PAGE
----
We find ourselves wondering if it is possible to teach Emotional Intelligence or if we can learn it because we know that lacking emotional intelligence can affect almost every area of our lives. Therefore, it is important to know not only if we can improve, but if it can be improved how to do so.
What is Emotional Intelligence?
Emotional Intelligence is a person’s ability to recognize as well as understand and manage their emotions and the emotions of other people.
Why Is Emotional Intelligence Important?
Emotional Intelligence plays a roll in our lives every day, whether we are at home, at work, at school, or even at the grocery store. Whenever we are in a situation where we could have emotions or where we could interact with other people, we are in situations where emotional intelligence could come into play.
High emotional intelligence can also affect your career because it can make you a better leader, a better team player, help you manage stress better, improve your mental well-being as well as your physical health, allow you to understand other people’s emotions, improve your decision making, increase your productivity, and help you to remain calm in stressful situations.
Can You Improve Your Emotional Intelligence?
The simple answer is yes. A person can improve their emotional intelligence. Emotional intelligence is not a skill that we are born with. It is something that we develop over time, which means that it is something that we can learn. Of course, some people are naturally better and resolving conflict than other people, but there is more to emotional intelligence than that.
Emotional intelligence will allow you to:
– Become more aware of your own emotions and the way that you react to the things going on around you.
-Become more mindful of people’s emotions and feelings. Sometimes treating other people the way that you want to be treated isn’t enough. Sometimes you have to go a little bit further and treat them the way that they want to be treated with respect.
-Learn how to show empathy.
-Not allow your emotions to influence your decisions. While your emotions are important, they are emotions, and they should not affect your actions. An emotionally intelligent person knows that they should work through their emotions before taking action.
How To Improve Emotional Intelligence.
1. Start Paying Attention To Your Behavior
Being aware of your emotions is part of becoming more emotionally aware, but so is paying attention to your behavior. Notice how you behave when you are dealing with certain emotions in your life and how those emotions affect your life. Do these emotions affect how you communicate with others? Does your behavior towards other change because of these emotions? What about your productivity at work?
2. Accept Full Responsibility Not Just For Your Behavior But Your Feelings As Well
This is probably one of the hardest things for people to do; however, your emotions and your behavior are yours. Those feelings and those behaviors came from none one but you. That means that you are the only person that is responsible for them. If you are upset or angry because of what someone said and you lash out, you are responsible for that behavior, not the person that upset you. They did not “make” you behave that way. You are not some puppet, and they are not pulling your strings. You are in control of your own behavior. You made the choice to lash out.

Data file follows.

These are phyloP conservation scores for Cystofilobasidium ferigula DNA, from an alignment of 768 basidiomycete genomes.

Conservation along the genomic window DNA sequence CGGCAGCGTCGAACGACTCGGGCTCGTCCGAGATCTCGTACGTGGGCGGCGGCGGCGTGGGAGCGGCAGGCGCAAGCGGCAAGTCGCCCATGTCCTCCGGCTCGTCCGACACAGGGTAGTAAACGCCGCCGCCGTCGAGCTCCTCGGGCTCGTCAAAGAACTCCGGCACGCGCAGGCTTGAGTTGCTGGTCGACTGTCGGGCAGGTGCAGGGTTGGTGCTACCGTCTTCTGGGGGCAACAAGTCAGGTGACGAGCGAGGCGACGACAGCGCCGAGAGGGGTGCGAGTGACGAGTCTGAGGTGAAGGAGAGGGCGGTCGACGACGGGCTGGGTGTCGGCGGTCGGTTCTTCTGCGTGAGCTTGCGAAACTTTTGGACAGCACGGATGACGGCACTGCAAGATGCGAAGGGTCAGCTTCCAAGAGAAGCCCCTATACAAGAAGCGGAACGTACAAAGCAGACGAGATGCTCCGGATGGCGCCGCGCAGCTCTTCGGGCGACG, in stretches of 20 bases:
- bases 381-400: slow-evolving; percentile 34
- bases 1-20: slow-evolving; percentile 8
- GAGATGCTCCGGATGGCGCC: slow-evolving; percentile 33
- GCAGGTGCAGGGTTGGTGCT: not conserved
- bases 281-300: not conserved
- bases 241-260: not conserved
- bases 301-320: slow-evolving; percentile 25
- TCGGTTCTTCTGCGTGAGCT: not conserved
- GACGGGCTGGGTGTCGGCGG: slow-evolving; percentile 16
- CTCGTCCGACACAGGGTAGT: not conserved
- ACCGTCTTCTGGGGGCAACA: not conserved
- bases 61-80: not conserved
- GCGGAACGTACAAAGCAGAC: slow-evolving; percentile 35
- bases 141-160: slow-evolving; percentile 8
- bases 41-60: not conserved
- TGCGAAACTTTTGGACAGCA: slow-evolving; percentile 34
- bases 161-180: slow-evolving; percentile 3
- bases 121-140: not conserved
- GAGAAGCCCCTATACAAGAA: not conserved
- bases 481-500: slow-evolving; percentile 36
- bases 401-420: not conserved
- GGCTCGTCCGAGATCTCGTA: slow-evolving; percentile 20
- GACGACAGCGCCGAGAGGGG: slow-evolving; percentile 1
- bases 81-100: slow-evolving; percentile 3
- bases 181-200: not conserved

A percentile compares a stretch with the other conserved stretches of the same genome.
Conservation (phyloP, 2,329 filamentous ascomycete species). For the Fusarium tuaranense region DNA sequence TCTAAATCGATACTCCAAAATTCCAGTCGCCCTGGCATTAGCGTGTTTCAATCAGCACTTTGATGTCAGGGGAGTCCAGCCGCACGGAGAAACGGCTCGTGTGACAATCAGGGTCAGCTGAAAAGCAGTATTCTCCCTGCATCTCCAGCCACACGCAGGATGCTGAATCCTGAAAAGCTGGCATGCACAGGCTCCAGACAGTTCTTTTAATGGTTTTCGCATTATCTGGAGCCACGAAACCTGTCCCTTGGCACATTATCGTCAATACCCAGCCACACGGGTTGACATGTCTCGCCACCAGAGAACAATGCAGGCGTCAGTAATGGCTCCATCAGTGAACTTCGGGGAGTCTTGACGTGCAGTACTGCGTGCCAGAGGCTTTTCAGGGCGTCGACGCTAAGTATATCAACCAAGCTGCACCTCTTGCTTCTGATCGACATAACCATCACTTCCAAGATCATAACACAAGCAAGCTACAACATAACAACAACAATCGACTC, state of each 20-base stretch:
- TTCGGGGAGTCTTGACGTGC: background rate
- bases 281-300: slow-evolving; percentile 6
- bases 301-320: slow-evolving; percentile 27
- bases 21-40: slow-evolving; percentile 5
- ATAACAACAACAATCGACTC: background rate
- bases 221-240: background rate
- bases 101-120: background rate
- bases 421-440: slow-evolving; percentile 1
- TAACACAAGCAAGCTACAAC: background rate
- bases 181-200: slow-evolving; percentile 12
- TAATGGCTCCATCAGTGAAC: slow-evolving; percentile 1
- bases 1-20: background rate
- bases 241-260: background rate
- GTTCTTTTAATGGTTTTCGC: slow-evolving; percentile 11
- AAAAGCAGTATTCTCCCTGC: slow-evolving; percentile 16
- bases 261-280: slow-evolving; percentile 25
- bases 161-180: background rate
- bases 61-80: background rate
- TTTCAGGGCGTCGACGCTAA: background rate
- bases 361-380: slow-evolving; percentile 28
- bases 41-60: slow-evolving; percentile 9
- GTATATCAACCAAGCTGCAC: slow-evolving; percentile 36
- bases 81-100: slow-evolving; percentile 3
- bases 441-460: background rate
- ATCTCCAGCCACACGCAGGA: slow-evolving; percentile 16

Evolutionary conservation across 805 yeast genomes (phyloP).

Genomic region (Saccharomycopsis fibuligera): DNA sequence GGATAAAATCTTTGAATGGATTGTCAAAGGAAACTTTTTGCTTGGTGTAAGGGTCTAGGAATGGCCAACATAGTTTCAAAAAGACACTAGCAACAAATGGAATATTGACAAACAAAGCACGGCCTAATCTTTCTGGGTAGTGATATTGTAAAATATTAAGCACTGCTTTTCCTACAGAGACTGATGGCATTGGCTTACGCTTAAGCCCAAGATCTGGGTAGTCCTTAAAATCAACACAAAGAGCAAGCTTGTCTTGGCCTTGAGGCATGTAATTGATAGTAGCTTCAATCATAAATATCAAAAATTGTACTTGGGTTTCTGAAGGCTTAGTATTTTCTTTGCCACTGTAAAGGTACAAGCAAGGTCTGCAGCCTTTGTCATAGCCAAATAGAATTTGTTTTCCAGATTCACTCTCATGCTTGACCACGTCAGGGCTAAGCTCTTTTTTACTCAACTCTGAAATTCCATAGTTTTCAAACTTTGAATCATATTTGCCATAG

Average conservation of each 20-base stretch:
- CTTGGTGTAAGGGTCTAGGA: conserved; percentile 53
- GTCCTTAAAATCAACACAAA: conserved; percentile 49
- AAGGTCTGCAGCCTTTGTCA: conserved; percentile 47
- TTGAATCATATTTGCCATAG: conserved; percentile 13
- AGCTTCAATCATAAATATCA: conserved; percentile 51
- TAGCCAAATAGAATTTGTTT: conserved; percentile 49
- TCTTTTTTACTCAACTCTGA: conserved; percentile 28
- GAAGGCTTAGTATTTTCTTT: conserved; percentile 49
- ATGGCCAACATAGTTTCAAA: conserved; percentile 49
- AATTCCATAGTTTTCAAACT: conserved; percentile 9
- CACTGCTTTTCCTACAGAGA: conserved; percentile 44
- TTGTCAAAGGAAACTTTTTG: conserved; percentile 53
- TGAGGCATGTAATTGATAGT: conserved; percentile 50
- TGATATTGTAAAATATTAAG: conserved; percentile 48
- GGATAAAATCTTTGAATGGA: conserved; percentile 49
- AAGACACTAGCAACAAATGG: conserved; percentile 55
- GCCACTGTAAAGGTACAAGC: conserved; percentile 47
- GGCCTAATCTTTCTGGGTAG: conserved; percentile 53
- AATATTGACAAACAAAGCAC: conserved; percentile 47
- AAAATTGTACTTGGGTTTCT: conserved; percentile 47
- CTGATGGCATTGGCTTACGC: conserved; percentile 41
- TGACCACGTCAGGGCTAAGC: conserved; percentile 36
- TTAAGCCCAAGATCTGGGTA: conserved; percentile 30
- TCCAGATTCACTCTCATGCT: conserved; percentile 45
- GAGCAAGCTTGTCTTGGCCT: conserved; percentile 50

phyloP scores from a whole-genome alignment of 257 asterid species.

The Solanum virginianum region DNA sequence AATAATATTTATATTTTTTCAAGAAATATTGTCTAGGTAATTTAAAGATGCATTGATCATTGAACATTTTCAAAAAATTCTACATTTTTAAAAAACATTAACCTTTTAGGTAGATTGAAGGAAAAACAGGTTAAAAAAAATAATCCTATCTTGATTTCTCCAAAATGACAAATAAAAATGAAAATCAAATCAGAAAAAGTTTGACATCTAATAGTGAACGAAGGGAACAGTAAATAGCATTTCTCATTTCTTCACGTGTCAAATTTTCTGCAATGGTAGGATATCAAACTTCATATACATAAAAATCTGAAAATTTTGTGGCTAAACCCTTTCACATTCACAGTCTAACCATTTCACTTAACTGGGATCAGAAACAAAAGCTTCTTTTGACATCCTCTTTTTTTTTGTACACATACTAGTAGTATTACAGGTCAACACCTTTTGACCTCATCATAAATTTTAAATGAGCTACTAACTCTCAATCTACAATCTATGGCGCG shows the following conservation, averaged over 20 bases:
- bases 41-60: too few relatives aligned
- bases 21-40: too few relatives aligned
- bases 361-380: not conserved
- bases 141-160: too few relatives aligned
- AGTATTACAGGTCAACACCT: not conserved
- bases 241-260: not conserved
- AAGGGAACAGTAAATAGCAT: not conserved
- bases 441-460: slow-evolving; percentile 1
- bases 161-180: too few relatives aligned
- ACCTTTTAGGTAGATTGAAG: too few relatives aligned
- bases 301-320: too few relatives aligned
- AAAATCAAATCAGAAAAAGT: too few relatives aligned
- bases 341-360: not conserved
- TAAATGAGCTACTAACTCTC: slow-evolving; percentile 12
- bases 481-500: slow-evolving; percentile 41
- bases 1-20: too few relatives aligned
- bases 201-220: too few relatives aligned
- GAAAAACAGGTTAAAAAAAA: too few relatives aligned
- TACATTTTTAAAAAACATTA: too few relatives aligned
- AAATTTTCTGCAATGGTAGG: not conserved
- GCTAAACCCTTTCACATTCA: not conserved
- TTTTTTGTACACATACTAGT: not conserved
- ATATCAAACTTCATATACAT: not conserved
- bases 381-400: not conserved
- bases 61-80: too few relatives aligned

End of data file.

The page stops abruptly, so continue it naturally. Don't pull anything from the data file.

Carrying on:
On that same note, they are not responsible for your feelings. They did not make you feel upset; you chose to feel that way. You allowed yourself to feel that way. That other person is not in charge of your feelings, and they do not have control over them, only you do.
Once you start accepting that you are in control of your behavior and your emotions, your emotional intelligence will start improving dramatically.
3. Respond Instead Of React
There is a difference between reacting and responding, even though it may be a subtle one. Reacting happens unconsciously when we are emotionally triggered. For example, when we snap at a person who has interrupted us in the middle of a conversation. Or we yell at the person who bumps into us in the grocery store.
Responding, on the other hand, take a conscious effort on your part. It takes you noticing how you feel about what is going on and making a decision about how you want to behave in that situation. For example, when someone interrupts you in the middle of a conversation, explain to that person that it is a bad time for them to interrupt you, that it is a rude thing to do to the person you are speaking to, and that you will catch up with them when you are done with your current conversation.
You don’t have to snap at them or be mean; simply get your point across quickly so you can get back to what you were doing and move on with your life. That leaves you unaffected emotionally. That is the best thing about emotional intelligence, you are left unscathed emotionally. Which is so much better than being upset about the situation all day long.
Don’t forget to practice empathy. It is all about understanding why people feel and behave the way that they do while being able to communicate that you understand to them. Not only does this apply to those around us, but it applies to ourselves as well.
You can start by practising showing yourself empathy. When you notice that you are feeling or behaving a certain way, start asking, “Why.” At first, you may say, “I don’t know.” But don’t accept that answer. Dig a bit deeper and pay attention to your behaviour as well as your feelings until you start getting some answers. Before long, you will start noticing that your emotional intelligence is improving by the day.